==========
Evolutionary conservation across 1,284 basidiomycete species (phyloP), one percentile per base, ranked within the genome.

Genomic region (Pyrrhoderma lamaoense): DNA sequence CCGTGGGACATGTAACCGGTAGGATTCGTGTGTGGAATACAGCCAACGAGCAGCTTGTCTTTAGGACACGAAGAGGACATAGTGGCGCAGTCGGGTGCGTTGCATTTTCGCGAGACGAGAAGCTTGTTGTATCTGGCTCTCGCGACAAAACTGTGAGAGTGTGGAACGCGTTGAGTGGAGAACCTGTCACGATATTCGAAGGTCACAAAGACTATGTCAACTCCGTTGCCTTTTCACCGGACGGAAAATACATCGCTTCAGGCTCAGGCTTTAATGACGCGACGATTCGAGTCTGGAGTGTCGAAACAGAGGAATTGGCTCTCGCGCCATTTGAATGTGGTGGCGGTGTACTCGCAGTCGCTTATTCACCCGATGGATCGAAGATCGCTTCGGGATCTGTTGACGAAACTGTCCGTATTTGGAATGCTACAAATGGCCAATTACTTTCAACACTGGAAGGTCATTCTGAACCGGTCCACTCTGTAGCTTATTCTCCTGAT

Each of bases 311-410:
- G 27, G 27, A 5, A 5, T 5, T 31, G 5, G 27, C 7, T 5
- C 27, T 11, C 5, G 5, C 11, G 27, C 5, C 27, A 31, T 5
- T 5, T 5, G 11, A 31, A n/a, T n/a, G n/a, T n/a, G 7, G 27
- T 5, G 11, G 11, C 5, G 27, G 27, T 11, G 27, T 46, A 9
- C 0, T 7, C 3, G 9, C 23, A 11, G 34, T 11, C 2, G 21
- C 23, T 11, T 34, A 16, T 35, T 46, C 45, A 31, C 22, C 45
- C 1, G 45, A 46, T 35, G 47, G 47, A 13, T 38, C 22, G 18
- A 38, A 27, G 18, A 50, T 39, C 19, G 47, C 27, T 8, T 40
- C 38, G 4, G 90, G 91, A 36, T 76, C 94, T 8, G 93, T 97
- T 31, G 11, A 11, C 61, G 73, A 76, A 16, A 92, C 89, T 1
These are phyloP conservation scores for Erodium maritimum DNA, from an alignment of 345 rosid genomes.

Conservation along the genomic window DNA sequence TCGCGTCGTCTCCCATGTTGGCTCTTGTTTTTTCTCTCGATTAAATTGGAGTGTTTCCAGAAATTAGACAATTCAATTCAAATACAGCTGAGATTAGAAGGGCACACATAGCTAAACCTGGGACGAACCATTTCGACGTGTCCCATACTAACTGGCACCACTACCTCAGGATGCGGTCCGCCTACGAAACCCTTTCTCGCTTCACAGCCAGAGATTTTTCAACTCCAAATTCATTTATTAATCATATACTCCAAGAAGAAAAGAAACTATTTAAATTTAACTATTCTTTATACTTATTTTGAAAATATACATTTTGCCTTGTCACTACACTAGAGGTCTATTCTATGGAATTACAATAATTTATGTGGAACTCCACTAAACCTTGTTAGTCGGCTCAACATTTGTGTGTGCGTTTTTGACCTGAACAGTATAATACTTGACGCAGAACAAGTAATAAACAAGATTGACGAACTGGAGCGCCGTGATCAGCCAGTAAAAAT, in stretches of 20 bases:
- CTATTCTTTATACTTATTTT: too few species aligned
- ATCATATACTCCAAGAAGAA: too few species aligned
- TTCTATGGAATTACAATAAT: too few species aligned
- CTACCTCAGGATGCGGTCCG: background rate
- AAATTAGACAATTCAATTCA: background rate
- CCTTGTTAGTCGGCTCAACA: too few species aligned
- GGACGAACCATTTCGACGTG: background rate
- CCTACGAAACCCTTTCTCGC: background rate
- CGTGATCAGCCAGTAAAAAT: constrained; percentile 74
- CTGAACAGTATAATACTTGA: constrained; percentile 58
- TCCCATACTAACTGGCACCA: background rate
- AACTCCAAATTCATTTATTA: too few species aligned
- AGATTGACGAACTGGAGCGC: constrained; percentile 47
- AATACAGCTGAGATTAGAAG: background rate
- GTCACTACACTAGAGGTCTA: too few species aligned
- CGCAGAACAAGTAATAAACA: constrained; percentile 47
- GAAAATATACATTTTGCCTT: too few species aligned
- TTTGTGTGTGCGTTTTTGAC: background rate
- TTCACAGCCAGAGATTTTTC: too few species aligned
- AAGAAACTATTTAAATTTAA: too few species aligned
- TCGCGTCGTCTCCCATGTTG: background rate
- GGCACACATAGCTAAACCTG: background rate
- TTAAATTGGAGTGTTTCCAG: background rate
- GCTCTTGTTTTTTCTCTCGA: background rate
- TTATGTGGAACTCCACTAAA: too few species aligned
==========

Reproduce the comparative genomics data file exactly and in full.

Evolutionary conservation across 1,284 basidiomycete species (phyloP), one percentile per base, ranked within the genome.

Genomic region (Pyrrhoderma lamaoense): DNA sequence CCGTGGGACATGTAACCGGTAGGATTCGTGTGTGGAATACAGCCAACGAGCAGCTTGTCTTTAGGACACGAAGAGGACATAGTGGCGCAGTCGGGTGCGTTGCATTTTCGCGAGACGAGAAGCTTGTTGTATCTGGCTCTCGCGACAAAACTGTGAGAGTGTGGAACGCGTTGAGTGGAGAACCTGTCACGATATTCGAAGGTCACAAAGACTATGTCAACTCCGTTGCCTTTTCACCGGACGGAAAATACATCGCTTCAGGCTCAGGCTTTAATGACGCGACGATTCGAGTCTGGAGTGTCGAAACAGAGGAATTGGCTCTCGCGCCATTTGAATGTGGTGGCGGTGTACTCGCAGTCGCTTATTCACCCGATGGATCGAAGATCGCTTCGGGATCTGTTGACGAAACTGTCCGTATTTGGAATGCTACAAATGGCCAATTACTTTCAACACTGGAAGGTCATTCTGAACCGGTCCACTCTGTAGCTTATTCTCCTGAT

Each of bases 311-410:
- G 27, G 27, A 5, A 5, T 5, T 31, G 5, G 27, C 7, T 5
- C 27, T 11, C 5, G 5, C 11, G 27, C 5, C 27, A 31, T 5
- T 5, T 5, G 11, A 31, A n/a, T n/a, G n/a, T n/a, G 7, G 27
- T 5, G 11, G 11, C 5, G 27, G 27, T 11, G 27, T 46, A 9
- C 0, T 7, C 3, G 9, C 23, A 11, G 34, T 11, C 2, G 21
- C 23, T 11, T 34, A 16, T 35, T 46, C 45, A 31, C 22, C 45
- C 1, G 45, A 46, T 35, G 47, G 47, A 13, T 38, C 22, G 18
- A 38, A 27, G 18, A 50, T 39, C 19, G 47, C 27, T 8, T 40
- C 38, G 4, G 90, G 91, A 36, T 76, C 94, T 8, G 93, T 97
- T 31, G 11, A 11, C 61, G 73, A 76, A 16, A 92, C 89, T 1
These are phyloP conservation scores for Erodium maritimum DNA, from an alignment of 345 rosid genomes.

Conservation along the genomic window DNA sequence TCGCGTCGTCTCCCATGTTGGCTCTTGTTTTTTCTCTCGATTAAATTGGAGTGTTTCCAGAAATTAGACAATTCAATTCAAATACAGCTGAGATTAGAAGGGCACACATAGCTAAACCTGGGACGAACCATTTCGACGTGTCCCATACTAACTGGCACCACTACCTCAGGATGCGGTCCGCCTACGAAACCCTTTCTCGCTTCACAGCCAGAGATTTTTCAACTCCAAATTCATTTATTAATCATATACTCCAAGAAGAAAAGAAACTATTTAAATTTAACTATTCTTTATACTTATTTTGAAAATATACATTTTGCCTTGTCACTACACTAGAGGTCTATTCTATGGAATTACAATAATTTATGTGGAACTCCACTAAACCTTGTTAGTCGGCTCAACATTTGTGTGTGCGTTTTTGACCTGAACAGTATAATACTTGACGCAGAACAAGTAATAAACAAGATTGACGAACTGGAGCGCCGTGATCAGCCAGTAAAAAT, in stretches of 20 bases:
- CTATTCTTTATACTTATTTT: too few species aligned
- ATCATATACTCCAAGAAGAA: too few species aligned
- TTCTATGGAATTACAATAAT: too few species aligned
- CTACCTCAGGATGCGGTCCG: background rate
- AAATTAGACAATTCAATTCA: background rate
- CCTTGTTAGTCGGCTCAACA: too few species aligned
- GGACGAACCATTTCGACGTG: background rate
- CCTACGAAACCCTTTCTCGC: background rate
- CGTGATCAGCCAGTAAAAAT: constrained; percentile 74
- CTGAACAGTATAATACTTGA: constrained; percentile 58
- TCCCATACTAACTGGCACCA: background rate
- AACTCCAAATTCATTTATTA: too few species aligned
- AGATTGACGAACTGGAGCGC: constrained; percentile 47
- AATACAGCTGAGATTAGAAG: background rate
- GTCACTACACTAGAGGTCTA: too few species aligned
- CGCAGAACAAGTAATAAACA: constrained; percentile 47
- GAAAATATACATTTTGCCTT: too few species aligned
- TTTGTGTGTGCGTTTTTGAC: background rate
- TTCACAGCCAGAGATTTTTC: too few species aligned
- AAGAAACTATTTAAATTTAA: too few species aligned
- TCGCGTCGTCTCCCATGTTG: background rate
- GGCACACATAGCTAAACCTG: background rate
- TTAAATTGGAGTGTTTCCAG: background rate
- GCTCTTGTTTTTTCTCTCGA: background rate
- TTATGTGGAACTCCACTAAA: too few species aligned